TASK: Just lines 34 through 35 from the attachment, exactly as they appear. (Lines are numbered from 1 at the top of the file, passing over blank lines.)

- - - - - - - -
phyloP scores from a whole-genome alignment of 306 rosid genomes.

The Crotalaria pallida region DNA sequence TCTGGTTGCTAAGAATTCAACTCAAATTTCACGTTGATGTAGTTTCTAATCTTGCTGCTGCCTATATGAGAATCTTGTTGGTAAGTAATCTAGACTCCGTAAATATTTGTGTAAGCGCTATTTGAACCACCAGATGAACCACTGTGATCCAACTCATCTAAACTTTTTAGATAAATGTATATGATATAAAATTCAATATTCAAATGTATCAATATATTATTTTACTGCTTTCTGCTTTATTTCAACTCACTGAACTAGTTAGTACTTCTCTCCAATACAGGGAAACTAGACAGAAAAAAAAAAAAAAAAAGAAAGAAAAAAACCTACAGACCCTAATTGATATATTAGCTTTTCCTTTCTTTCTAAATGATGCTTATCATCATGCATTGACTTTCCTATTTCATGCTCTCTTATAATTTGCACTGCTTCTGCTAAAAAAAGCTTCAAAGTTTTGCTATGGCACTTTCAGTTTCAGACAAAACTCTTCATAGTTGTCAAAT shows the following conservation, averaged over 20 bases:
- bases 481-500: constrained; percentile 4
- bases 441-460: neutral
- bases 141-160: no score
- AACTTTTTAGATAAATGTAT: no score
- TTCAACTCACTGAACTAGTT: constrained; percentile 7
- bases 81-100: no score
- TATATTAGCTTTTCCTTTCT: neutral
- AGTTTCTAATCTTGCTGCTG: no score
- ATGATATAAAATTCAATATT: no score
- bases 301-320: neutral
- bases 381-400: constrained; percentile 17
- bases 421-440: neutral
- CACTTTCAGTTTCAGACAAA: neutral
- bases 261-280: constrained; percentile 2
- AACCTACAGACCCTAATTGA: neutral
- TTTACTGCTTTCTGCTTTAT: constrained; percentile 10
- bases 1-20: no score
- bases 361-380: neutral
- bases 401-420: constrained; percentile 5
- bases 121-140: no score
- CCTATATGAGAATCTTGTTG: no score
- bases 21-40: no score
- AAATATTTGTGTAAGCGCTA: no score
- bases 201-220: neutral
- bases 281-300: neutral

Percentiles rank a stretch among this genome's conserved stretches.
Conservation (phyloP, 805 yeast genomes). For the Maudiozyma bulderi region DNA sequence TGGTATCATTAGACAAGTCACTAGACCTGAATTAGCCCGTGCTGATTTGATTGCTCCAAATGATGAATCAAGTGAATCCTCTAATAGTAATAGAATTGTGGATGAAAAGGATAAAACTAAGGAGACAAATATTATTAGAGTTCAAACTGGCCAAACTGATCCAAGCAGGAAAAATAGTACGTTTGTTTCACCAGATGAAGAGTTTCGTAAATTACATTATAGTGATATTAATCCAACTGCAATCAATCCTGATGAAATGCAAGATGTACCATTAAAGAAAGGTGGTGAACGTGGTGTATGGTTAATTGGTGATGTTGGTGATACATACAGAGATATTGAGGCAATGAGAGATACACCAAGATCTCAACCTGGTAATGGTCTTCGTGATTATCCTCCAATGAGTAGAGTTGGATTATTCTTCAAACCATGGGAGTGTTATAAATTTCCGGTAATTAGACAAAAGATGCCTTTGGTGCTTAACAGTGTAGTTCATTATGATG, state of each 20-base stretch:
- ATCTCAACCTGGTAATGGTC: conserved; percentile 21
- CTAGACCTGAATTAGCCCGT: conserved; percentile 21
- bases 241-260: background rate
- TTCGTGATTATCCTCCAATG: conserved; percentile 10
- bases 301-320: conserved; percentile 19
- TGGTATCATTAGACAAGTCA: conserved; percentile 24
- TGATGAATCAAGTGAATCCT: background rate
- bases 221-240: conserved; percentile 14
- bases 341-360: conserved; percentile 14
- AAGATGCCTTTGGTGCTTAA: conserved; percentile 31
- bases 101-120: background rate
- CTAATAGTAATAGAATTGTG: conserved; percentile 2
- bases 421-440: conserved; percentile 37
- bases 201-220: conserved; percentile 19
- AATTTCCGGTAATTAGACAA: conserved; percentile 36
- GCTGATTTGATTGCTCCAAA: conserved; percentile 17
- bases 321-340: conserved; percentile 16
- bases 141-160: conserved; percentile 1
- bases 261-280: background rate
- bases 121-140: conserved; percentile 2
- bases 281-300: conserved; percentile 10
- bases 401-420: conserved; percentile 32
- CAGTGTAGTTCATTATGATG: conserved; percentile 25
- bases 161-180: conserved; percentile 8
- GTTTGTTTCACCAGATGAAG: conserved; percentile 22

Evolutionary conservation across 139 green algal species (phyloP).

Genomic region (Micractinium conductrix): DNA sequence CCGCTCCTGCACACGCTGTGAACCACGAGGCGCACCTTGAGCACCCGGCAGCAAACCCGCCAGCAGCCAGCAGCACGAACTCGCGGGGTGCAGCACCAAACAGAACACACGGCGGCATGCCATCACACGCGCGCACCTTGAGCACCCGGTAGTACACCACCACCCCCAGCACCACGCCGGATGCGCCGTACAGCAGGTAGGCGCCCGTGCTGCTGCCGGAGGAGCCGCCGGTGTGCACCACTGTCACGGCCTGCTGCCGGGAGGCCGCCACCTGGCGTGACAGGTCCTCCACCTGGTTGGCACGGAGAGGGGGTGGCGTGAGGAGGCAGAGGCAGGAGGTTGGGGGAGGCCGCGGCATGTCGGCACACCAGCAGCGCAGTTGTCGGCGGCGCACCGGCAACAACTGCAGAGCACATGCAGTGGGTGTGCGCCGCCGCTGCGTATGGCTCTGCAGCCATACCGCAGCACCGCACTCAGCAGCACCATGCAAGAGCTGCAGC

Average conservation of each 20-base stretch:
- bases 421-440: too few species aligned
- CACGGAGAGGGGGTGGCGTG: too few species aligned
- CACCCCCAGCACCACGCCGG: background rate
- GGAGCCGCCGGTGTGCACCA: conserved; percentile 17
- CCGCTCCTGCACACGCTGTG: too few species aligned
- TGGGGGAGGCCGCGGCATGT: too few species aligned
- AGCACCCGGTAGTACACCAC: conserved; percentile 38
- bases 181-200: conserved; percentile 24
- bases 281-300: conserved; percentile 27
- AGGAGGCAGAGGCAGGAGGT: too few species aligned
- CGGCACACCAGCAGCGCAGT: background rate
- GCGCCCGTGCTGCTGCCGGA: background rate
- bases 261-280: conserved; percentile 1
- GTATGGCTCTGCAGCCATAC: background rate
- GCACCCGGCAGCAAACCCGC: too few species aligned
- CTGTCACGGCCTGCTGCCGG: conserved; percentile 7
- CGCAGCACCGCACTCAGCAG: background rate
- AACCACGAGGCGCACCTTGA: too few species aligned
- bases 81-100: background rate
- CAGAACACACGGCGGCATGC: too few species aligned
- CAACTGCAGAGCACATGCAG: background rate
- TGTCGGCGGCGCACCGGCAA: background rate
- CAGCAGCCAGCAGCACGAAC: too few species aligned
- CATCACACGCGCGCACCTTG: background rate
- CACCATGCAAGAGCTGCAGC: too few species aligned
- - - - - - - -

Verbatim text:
- bases 301-320: conserved; percentile 19
- TGGTATCATTAGACAAGTCA: conserved; percentile 24